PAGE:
The process of reporting complaints against ministers should be "simpler, fairer and less complex", deputy prime minister Oliver Dowden has said.
Dowden said last week's report into Dominic Raab’s behaviour showed a need to look at how bullying claims are handled – and that the justice secretary's resignation should not lead to “letting up in the high standards” expected of civil servants.
There is currently no formal process for officials to submit a complaint about a minister's behaviour – something unions have been urging ministers to change for some time. Dowden did not say whether he felt the current state of affairs is unfair towards ministers or civil servants.
Speaking to the BBC’s Laura Kuenssberg programme yesterday morning, Dowden said Raab did the “right thing” by stepping down as deputy prime minister and justice secretary after an independent report by Adam Tolley KC found he behaved in an “intimidating manner”.
But he said the report showed there is "a need to look at our processes" around how complaints are handled. “That is why we will be looking at it to see whether we can make it simpler, fairer and less complex," he said.
Dowden – who was appointed DPM on Friday – said that “we all work hard to be as professional as we possibly can” in a job that brings “highly pressured situations".
He said: “I think anyone who has worked to the top level of government – and I've been fortunate enough to serve as a cabinet minister – knows that we're in highly pressured situations.
“And I certainly don't want the outcome of this to be, and it certainly won't be the case to me, that there will be any letting up in the high standards I expect of civil servants.”
He added that ministers should work "contructively" with officials and said: “What I would not want to be the outcome of this is that there is some kind of diminution in the ability of ministers to expect the highest standards because in the end senior civil servants and senior ministers are united in their goal of serving the British people."
Dowden had earlier told Sky’s Sophy Ridge on Sunday programme that “most civil servants” are committed to serving the British public, describing ministers as working “very hard to try and serve the British people in the best way that they think possible".
The report found three instances since September 2021 where Raab’s feedback to senior civil servants was overly critical – particularly during his time as justice secretary – including that one submission on parole reform was “utterly useless” and “woeful”.
It also suggested he had referenced the civil service code in a way that amounted to a "threat of unspecified disciplinary action”.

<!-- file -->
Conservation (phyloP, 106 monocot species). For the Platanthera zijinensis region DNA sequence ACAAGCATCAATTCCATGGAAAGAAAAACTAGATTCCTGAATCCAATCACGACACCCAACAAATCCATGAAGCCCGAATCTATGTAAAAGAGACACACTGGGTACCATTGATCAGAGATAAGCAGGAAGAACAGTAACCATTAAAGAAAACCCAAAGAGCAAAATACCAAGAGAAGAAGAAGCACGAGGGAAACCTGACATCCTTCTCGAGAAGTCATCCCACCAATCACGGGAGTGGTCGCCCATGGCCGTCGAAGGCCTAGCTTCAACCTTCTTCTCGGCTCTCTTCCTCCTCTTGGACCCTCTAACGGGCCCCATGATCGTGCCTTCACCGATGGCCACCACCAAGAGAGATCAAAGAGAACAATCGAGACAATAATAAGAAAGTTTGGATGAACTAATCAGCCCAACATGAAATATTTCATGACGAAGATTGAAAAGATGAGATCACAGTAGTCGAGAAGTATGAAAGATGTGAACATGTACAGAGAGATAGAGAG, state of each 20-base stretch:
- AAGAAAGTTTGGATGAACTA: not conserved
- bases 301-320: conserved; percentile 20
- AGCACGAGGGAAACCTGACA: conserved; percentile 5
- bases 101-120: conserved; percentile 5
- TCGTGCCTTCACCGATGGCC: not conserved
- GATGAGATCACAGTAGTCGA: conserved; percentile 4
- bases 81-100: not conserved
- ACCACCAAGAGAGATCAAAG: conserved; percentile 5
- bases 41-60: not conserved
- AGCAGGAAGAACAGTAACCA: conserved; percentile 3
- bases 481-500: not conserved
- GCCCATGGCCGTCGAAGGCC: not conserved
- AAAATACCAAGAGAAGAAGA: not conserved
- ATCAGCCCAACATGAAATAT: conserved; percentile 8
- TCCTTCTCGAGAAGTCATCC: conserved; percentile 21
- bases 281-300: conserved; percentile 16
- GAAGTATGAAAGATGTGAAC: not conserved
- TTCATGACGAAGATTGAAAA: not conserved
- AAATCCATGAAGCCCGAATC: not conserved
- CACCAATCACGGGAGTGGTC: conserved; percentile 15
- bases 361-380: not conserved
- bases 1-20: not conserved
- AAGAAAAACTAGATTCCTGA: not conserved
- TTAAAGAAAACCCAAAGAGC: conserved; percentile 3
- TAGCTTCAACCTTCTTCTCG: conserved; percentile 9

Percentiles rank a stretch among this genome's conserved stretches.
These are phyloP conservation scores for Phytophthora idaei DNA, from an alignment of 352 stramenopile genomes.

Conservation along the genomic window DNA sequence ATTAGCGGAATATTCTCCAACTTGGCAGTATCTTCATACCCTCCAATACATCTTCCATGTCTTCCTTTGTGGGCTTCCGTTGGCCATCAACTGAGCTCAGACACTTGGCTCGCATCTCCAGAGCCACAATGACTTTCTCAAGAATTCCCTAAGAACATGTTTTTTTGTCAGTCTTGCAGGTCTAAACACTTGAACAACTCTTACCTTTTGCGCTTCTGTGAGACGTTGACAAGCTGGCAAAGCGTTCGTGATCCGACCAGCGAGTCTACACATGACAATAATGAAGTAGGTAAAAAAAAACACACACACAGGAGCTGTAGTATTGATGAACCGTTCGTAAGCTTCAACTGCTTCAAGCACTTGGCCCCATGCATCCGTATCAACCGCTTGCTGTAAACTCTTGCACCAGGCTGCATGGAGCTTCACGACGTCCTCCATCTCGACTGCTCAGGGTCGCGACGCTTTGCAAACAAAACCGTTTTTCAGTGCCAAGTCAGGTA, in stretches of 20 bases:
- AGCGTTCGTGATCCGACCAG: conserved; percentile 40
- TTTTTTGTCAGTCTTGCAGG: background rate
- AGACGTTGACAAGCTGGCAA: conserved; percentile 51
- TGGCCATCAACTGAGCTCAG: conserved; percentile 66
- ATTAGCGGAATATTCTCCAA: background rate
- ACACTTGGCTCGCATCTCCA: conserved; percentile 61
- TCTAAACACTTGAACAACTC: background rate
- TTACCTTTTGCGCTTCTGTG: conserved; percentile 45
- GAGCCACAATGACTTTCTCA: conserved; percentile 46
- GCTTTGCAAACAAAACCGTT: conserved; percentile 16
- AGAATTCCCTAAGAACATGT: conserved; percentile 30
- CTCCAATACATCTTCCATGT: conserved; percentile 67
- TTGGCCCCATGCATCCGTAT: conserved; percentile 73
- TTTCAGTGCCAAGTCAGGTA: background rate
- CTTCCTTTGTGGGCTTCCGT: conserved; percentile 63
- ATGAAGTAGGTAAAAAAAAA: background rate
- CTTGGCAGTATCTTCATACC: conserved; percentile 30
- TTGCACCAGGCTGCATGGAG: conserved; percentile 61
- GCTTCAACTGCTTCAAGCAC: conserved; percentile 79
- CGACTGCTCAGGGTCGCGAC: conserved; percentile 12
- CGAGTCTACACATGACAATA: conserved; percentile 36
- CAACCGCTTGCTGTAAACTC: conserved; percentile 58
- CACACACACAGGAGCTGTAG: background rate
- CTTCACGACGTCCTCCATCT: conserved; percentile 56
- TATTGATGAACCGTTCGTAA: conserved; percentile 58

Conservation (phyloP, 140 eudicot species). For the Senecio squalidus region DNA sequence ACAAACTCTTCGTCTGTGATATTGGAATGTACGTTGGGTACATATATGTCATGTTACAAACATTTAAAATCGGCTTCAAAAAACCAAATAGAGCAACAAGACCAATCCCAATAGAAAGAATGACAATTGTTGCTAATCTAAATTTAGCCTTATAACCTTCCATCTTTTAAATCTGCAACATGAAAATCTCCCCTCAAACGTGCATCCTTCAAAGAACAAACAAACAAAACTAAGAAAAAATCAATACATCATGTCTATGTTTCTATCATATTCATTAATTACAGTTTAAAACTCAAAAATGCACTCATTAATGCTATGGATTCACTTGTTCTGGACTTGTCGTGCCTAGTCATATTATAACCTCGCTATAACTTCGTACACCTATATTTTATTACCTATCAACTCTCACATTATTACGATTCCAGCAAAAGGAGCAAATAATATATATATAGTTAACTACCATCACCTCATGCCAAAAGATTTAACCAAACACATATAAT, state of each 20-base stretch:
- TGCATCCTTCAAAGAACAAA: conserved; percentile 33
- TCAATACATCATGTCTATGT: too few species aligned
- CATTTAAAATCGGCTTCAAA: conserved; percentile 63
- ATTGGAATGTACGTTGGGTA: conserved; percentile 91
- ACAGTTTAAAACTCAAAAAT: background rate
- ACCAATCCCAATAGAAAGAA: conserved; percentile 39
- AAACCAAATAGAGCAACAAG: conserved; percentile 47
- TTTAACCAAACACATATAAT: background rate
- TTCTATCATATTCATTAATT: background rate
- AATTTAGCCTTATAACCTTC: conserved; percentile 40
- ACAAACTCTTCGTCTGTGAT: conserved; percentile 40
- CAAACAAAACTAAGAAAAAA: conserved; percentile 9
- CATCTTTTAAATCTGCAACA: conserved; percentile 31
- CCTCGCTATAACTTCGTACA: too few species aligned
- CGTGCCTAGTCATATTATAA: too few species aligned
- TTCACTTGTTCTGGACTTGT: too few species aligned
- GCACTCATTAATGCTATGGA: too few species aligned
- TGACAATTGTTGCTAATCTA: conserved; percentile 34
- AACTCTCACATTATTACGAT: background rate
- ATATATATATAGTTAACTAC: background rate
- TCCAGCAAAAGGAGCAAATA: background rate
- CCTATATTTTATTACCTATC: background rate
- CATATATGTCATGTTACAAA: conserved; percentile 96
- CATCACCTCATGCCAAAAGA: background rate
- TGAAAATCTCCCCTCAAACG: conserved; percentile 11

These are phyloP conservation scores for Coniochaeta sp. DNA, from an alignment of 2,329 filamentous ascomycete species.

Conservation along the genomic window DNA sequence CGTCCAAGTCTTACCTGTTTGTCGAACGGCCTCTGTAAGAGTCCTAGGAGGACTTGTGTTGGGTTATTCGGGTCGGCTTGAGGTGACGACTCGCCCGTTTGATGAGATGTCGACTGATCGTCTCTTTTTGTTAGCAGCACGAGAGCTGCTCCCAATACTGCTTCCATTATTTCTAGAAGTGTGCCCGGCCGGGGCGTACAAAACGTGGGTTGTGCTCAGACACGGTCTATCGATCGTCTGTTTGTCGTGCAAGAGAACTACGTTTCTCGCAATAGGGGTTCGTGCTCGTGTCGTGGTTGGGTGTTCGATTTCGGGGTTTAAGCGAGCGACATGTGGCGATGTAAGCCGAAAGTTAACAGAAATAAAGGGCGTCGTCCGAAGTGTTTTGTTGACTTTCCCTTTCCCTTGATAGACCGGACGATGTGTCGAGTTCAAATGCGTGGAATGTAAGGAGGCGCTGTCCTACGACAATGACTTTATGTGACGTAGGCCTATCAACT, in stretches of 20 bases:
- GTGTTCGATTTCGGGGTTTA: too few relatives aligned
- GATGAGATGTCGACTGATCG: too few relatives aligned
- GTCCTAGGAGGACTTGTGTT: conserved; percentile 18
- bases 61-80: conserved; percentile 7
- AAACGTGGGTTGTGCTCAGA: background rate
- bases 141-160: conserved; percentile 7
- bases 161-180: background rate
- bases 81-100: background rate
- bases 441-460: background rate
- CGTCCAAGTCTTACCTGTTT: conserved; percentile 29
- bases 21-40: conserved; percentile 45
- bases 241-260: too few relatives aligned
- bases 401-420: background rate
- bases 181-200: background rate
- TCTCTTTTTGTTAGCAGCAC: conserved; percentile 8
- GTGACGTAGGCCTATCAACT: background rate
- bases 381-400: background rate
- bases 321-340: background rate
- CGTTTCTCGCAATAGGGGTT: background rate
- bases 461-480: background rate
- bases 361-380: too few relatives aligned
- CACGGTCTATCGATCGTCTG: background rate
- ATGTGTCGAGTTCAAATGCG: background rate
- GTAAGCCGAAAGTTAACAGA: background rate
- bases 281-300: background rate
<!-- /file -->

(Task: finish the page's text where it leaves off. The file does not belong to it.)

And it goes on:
Raab had challenged the findings of the report in his resignation letter on Friday, telling prime minister Rishi Sunak that he believed that they were "flawed". He said that "in setting the threshold for bullying so low, this inquiry has set a dangerous precedent" that could encourage "spurious" complaints against ministers from civil servants.
Labour’s shadow pensions secretary said that there is “no problem with being demanding” but accused Raab of being a “failing minister”.
Jonathan Ashworth told the same Sky programme that “the report found that Dominic Raab was intimidating, aggressive, and it's not just that he was a bullying minister, he was also a failing minister. Failing to deal with the backlog in the courts, failing to deal with problems in the criminal justice system.”
Meanwhile, Dowden also said the home secretary will be given a “discretion” in the illegal migration bill to examine and potentially ignore the orders from the European Court of Human Rights that would prevent deportations.
It comes as Suella Braverman wrote in yesterday';s Sunday Telegraph that the bill, due in the House of Commons again this week, will “now give ministers broad discretion whether to comply with interim measures in individual cases. This is a crucial power.”
Dowden told Sky that “the home secretary will be given a discretion and ability to look at the circumstances of that order from the ECHR" and consider factors such as the timing of an order, but suggested that it would not provide a "carte blanche to overrule rulings."
An order from an ECHR judge last June prevented the first deportation flight planned to Rwanda shortly before it was due to take off, prompting fury in the Conservative party.
PM Sunak's decision to harden the government's stance on the ECHR in relation to small boats crossings came after pressure from a significant number of backbench Tory MPs, who were threatening to table an amendment that risked defeating the government.
Caitlin Doherty is a reporter for CSW's sister title PoliticsHome, where a version of this story first appeared